Towing? Birdie has to tow me? I thought I was getting much softer. More tactful. Better. Maybe I should just resign myself to the fact that I am an ordinary rider, capable only of ordinary things. This horse is too good for me. He needs a great rider to be able to shine the way I know he can. Towing.

I watch the video that night. Towing. It’s an accurate description. I tell Diana that I don’t know how to ride a horse to a fence. She reminds me that Birdie is the horse I’ve learned to jump on and until recently he ran at everything. It’s not easy to learn to ride to a fence on that kind of horse. That’s my excuse, but for me it’s inexcusable.

I’m a lot of things, but I’m not a quitter. This works well for me most of the time. There are times that it causes me a lot of grief. Still I can’t help it, I’m just not a quitter. So I turn my attention to March 31, 2009. Schooling at Morven Park. Jimmy is coming to work with two groups. Preliminary and Training. Cherie organized it and did a superb job. The only problem is “Cherie, Training? Are you nuts?” She assures me that most of the people are Novice level and planning to go Training. Still Diana and I think, well I don’t know what we thought, but we’re going.

Towing. I know what Training level fences look like and I know for a fact towing isn’t going to get me and my Bird to the other side. We get there early and I watch part of the Prelim group. They’re good and it’s fun to watch. I need to get to the trailer to get my Bird. I want to stroll around and have plenty of time to get my butterflies flying in formation. From the start I must do what Sharon has said. I must not allow myself to have anxiety or feelings of failure. It’s a choice to have them. I know how to put them out of my mind, I did it for 20 years while galloping racehorses. I’m going to do it today. I know that Birdie is going to question the approach to these bigger fences. I must give him the rein length he needs to jump and I must keep him straight to the fence with my legs only.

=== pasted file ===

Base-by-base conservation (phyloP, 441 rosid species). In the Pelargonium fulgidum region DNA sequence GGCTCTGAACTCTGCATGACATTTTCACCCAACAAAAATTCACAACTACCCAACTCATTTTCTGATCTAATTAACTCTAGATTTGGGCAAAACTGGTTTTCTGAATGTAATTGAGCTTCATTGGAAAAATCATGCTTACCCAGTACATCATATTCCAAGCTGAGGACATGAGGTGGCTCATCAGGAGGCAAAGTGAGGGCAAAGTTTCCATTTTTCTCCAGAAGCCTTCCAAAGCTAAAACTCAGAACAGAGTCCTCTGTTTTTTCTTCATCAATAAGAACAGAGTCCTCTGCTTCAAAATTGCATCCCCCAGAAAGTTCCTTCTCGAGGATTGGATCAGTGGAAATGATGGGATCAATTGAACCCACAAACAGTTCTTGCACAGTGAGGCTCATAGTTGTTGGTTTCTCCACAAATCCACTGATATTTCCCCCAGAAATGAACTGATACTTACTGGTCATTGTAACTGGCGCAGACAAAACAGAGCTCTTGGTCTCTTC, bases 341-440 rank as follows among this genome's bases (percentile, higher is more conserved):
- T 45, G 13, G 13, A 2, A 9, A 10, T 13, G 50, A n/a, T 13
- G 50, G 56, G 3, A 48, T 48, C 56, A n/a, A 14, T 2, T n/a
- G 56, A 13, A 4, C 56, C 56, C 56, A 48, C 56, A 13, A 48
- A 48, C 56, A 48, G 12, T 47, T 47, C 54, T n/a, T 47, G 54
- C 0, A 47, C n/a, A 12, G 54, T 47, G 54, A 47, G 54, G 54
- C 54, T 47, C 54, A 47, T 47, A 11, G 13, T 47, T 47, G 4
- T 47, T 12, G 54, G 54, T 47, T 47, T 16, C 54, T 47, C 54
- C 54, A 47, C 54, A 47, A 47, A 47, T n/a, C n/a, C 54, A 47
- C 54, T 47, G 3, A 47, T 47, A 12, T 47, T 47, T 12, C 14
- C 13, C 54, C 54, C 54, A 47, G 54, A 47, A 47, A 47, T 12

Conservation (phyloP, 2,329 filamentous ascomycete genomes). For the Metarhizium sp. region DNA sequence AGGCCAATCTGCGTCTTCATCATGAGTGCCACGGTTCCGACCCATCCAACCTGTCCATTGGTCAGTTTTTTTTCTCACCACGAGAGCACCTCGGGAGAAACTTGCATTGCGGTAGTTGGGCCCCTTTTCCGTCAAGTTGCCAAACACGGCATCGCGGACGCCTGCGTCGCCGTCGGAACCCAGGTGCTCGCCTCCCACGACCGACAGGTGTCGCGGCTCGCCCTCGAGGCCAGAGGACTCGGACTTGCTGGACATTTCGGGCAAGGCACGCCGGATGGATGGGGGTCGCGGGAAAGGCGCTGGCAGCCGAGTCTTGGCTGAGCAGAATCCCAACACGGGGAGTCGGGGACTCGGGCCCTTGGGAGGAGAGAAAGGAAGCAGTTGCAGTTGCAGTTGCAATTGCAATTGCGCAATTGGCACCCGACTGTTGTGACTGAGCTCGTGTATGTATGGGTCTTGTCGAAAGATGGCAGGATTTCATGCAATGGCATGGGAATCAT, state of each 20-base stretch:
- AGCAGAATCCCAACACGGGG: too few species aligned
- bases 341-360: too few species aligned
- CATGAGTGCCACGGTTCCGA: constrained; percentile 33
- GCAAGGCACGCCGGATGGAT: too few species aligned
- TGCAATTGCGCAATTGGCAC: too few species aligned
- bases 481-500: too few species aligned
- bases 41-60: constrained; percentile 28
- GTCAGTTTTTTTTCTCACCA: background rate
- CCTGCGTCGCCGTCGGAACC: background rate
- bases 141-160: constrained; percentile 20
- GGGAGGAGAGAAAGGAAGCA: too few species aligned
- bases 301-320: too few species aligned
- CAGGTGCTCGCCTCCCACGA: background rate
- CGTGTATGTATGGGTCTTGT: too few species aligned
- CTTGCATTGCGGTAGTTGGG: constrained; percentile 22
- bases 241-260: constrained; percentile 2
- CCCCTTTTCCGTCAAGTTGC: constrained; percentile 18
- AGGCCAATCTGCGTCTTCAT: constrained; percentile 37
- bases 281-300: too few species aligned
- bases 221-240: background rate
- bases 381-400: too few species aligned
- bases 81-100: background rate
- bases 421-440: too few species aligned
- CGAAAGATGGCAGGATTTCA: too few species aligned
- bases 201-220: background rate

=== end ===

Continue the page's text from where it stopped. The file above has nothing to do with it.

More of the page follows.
The first two fences are just logs and though I am nervous, it goes well. On the other side of the road there is a more substantial log and a jump further along that I immediately don’t like the looks of. We jump the substantial one and on approach, Birdie is iffy. I use my legs and soften my reins. He responds and takes off. I have to slip the reins to give him enough, he is so round. He is happy. “My human let me jump!!”

Next it’s both the substantial and the one I don’t like. Thanks Sharon, I’m not going to screw this up by reacting. I have the formula and I’m sticking to it. It’s a Bird, we can fly! He is so happy. I am so happy. Thanks Sharon, I’m going to stay focused and think about jumping.
Back to Jimmy, “You’re flapping your arms to the fence, use your legs not your arms.” Yes I was and I worked the entire day to stop. The video clearly showed:

a) it’s really ugly when you flap your arms, and no matter what someone says when they tell you
about it. It’s far worse when you see it.
b) It won’t help the horse jump.

The only problem I had all day was at a really big jump that everyone had issues with. Birdie ran out because – you guessed it – I started to flap my arms. “Human, why would you choose now to do your chicken impression? It’s not a good time.” So I stopped doing it and he jumped it beautifully. In my opinion he jumped it the best of every horse there. I love my Bird.
So here’s my point. I had a wonderful day at Morven Park. Absolutely wonderful and I learned a lot too. I am sure – I am positive – if I hadn’t had that lesson on the 26th with Jimmy, and if he hadn’t raised that fence and taught me that lesson, I would not have had a wonderful day at Morven. I would have had a wonderful lesson with Jimmy where I learned nothing, and then a horrible day at Morven. There was no way my Bird could have towed me over those jumps.

Thank you Jimmy.